Pilotwings Resort

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Pilotwings Resort
Pilotwings Resort NA cover.png
Packaging artwork released for all territories.
Developer(s) Monster Games
Publisher(s) Nintendo
Director(s) Richard Garcia
Producer(s) Shinya Takahashi
Kensuke Tanabe
Keisuke Terasaki
Composer(s) Asuka Ito
Series Pilotwings
Platform(s) Nintendo 3DS
Release date(s) Retail
EU 20110325March 25, 2011

NA 20110327March 27, 2011
JP 20110414April 14, 2011
AU 20110414April 14, 2011
Nintendo eShop
JP November 1, 2012[1]
PAL November 22, 2012[2]
NA 20121220December 20, 2012

Genre(s) Amateur flight simulation
Mode(s) Single-player

Pilotwings Resort (パイロットウイングス リゾート Pairottouingusu Rizōto?) is an amateur flight simulation video game for the Nintendo 3DS handheld game console, developed by Monster Games and published by Nintendo. It is a sequel to the 1990 Super Nintendo Entertainment System (SNES) game Pilotwings and the 1996 Nintendo 64 game Pilotwings 64. Similarly to its predecessors, it was confirmed as a launch title in North America and Europe.[3][4] In Japan, Australia, and New Zealand it was released on April 14, 2011.[5][6]

Nintendo announced they will re-release the game, along with some of their earlier, published games for the Nintendo 3DS, as a downloadable title via Nintendo eShop. The downloadable version was available on November 1, 2012 in Japan,[1] November 22, 2012 in the PAL region,[2] and December 20, 2012 in North America.

Gameplay[edit]

Pilotwings Resort contains two modes of play. The first, "Free Flight Mode", allows the player to freely explore Wuhu Island using any type of aircraft they have unlocked. Various collectibles such as balloons and stunt rings can be picked up to unlock certain features in the game, like diorama statues and the player's very own castle on the archipelago's private island. In this mode, there is a time limit which is extended for the next playthrough when the player has collected a set number of balloons.[7] The second, "Mission Mode", requires the player to complete a series of objectives within certain parameters. These increasingly difficult missions span Training, Bronze, Silver, Gold, Platinum and Diamond classes (the former only being unlocked after achieving a three star rank on every mission). The player is graded between one and three stars on their performance in each mission. When players achieve higher star rankings, they grow closer to unlocking several in-game bonuses, including a "Meca Hawk" robot from Pilotwings 64 that walks around Wedge Island and alternate credits.[7]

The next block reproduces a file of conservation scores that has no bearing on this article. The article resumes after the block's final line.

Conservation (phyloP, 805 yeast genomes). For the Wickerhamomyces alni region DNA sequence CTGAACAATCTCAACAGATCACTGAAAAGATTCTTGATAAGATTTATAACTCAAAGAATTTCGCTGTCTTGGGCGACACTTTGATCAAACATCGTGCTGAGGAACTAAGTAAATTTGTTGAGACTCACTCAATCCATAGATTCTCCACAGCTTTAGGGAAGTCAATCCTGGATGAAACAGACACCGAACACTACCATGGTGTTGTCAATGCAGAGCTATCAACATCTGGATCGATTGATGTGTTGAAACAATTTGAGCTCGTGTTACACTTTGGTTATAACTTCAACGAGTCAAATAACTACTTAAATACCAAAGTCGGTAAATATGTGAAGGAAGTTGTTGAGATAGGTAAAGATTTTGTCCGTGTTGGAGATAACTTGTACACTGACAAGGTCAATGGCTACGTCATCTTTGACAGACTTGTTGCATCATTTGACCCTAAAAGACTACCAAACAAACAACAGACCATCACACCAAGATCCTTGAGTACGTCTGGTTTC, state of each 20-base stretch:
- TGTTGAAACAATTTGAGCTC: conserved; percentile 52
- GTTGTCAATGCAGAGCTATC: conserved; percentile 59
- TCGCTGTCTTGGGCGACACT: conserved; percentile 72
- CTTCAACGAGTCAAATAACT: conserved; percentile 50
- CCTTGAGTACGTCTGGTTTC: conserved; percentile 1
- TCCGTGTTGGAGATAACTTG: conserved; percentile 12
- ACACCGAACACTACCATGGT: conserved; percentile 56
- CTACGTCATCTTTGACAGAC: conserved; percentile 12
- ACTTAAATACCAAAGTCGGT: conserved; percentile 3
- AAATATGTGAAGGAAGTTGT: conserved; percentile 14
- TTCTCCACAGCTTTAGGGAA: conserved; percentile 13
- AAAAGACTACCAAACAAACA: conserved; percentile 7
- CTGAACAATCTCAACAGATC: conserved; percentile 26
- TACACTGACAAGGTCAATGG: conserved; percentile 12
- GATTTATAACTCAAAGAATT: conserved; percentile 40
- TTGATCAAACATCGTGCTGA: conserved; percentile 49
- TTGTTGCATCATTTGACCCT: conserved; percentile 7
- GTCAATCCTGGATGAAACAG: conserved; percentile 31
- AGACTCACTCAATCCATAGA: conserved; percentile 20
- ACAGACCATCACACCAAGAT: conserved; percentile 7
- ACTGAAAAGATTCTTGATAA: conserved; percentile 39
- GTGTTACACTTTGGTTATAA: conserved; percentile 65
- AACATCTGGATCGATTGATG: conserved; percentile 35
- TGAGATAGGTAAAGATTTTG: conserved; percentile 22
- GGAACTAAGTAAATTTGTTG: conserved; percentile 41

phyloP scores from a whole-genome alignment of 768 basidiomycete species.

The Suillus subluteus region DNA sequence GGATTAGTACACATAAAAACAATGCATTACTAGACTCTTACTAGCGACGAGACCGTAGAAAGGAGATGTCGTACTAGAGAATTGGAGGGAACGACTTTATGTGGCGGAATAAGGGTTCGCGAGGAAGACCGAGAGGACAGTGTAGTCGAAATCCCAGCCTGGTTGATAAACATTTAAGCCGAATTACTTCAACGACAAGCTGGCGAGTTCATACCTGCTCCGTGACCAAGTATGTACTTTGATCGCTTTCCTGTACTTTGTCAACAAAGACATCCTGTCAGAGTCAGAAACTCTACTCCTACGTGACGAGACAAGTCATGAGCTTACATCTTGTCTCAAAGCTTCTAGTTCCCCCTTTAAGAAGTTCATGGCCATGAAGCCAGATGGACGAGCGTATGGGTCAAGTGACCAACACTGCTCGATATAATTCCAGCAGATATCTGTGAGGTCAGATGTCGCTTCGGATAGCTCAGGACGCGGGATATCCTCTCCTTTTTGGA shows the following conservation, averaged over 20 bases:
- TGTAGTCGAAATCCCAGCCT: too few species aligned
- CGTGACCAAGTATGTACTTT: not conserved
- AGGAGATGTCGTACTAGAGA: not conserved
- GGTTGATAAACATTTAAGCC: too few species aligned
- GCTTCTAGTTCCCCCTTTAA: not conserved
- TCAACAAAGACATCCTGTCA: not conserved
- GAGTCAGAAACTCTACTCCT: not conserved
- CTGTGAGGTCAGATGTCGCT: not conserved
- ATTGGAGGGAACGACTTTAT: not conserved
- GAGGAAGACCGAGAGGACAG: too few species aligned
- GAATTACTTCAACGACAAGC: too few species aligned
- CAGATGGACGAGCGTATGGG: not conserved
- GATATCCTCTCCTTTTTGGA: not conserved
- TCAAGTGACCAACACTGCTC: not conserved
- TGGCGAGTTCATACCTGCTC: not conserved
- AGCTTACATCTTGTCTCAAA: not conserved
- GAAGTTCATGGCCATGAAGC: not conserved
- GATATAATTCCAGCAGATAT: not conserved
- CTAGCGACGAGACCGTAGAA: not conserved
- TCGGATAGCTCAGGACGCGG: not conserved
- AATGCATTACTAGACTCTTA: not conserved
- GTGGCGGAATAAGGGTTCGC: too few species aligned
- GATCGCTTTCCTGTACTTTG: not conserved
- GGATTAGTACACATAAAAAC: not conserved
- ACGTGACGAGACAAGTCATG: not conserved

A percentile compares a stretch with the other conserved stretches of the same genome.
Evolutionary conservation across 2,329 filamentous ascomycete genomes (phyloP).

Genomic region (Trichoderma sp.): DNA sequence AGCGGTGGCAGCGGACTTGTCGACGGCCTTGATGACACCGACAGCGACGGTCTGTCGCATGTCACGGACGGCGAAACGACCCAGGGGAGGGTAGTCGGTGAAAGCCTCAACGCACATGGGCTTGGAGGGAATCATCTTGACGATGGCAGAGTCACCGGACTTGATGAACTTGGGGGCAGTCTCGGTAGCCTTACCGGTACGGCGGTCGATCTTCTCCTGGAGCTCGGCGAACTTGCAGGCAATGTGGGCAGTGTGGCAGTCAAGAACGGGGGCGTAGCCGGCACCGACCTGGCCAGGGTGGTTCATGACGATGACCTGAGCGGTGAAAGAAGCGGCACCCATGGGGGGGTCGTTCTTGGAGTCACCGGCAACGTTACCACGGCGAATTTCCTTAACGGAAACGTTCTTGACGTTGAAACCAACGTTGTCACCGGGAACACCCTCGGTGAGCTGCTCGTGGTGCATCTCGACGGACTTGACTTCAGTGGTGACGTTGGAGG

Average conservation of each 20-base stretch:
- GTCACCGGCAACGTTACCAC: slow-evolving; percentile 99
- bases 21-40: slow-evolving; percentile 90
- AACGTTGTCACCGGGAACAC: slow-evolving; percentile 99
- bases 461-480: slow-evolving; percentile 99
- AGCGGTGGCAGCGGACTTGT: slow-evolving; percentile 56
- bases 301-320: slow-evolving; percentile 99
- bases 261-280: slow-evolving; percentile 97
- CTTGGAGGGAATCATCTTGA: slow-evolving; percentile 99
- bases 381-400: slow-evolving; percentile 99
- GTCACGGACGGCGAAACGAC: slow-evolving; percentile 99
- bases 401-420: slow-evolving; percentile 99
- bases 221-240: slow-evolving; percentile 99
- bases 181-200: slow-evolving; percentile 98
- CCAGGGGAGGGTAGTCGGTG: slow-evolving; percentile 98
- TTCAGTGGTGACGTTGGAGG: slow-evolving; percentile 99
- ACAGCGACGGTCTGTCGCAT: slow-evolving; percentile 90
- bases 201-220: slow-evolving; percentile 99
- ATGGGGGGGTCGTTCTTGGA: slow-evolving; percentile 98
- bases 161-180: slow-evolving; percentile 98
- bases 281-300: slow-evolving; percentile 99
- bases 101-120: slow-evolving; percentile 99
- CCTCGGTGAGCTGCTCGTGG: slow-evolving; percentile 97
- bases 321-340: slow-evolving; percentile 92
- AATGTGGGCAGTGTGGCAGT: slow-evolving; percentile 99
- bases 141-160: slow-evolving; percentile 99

The basic aircraft are plane, rocket belt, and hang glider. As players progress through Mission Mode, they unlock the "Super Vehicles," consisting of the turbo jet, super rocket belt, and pedal glider. Each holds its advantages, like the turbo jet being able to fly at high speeds, but each is more difficult to control. The Super Vehicles are all featured in their own finales in the Diamond Class missions. A flying squirrel suit is also available in the game, but it is not an unlockable vehicle and only appears in one mission.

Development[edit]

Pilotwings Resort was announced by Nintendo at the E3 2010,[8] where a playable demo was featured[9] that revealed the return of plane and rocket belt missions.[10] Later media unveiled the return of the hang gliding missions as well. Pilotwings Resort is the first Nintendo 3DS game to feature Mii characters,[9][11] and is set upon the fictional Wuhu Island, which was originally featured in Wii Fit (Plus) and Wii Sports Resort. The latter had featured its own flight sporting event, which was adapted for this game.